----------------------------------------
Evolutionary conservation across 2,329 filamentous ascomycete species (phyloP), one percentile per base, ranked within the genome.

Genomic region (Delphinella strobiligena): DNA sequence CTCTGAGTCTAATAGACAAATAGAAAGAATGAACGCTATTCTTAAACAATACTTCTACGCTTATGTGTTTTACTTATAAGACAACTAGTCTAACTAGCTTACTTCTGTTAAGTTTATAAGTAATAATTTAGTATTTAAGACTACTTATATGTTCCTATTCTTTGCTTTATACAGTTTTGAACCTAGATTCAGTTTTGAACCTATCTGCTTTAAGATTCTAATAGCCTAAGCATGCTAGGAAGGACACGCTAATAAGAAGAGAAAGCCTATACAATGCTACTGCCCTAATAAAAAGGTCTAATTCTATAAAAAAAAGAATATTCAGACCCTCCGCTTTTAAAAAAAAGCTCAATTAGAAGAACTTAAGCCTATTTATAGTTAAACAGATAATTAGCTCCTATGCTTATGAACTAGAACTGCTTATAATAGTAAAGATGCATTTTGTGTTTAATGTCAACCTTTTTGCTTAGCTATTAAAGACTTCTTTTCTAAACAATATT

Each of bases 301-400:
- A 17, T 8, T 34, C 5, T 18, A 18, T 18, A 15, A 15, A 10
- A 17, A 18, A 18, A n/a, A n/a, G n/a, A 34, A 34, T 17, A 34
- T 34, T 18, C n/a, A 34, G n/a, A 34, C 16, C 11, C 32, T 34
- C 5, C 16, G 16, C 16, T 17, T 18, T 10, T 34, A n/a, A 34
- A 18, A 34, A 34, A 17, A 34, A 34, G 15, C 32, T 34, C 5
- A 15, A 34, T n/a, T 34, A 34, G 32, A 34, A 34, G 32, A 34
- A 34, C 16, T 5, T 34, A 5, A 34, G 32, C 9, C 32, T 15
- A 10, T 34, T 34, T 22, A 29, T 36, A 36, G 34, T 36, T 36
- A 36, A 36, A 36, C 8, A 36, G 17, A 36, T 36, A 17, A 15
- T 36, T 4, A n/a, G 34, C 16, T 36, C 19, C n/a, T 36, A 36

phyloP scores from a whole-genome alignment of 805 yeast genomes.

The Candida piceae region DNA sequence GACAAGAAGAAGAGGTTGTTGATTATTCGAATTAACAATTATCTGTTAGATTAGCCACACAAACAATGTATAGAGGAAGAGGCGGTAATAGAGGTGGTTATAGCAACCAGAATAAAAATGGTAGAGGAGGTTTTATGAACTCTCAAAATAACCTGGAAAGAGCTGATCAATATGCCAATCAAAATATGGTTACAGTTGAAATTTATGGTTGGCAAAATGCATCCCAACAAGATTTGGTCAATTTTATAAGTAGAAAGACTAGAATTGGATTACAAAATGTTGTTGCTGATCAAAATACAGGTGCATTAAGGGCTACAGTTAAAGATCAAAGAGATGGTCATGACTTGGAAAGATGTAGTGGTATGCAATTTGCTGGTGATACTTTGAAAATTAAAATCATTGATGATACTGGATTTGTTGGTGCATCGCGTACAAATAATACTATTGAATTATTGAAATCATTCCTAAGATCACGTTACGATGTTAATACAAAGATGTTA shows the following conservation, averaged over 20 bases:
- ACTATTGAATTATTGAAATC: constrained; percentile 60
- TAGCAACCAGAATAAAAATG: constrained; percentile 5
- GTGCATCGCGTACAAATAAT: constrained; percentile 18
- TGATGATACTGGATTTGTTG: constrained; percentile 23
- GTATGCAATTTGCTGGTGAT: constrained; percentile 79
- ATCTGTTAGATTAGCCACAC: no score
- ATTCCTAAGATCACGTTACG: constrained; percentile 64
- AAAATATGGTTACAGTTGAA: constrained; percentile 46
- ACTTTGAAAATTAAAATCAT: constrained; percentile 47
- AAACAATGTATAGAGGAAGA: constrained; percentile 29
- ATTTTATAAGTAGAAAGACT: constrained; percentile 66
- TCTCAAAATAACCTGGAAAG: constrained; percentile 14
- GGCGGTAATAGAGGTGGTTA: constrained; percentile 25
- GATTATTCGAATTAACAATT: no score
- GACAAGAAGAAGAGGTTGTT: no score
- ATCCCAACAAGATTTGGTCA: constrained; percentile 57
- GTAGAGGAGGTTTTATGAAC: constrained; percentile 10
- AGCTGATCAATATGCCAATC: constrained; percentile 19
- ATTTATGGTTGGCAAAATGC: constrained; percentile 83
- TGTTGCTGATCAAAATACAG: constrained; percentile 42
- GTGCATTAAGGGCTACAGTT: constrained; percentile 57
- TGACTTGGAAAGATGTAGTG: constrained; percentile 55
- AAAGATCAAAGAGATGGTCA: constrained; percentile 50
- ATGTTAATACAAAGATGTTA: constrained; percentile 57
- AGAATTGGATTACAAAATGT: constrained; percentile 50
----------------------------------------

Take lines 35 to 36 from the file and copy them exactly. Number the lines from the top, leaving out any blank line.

- TGTTGCTGATCAAAATACAG: constrained; percentile 42
- GTGCATTAAGGGCTACAGTT: constrained; percentile 57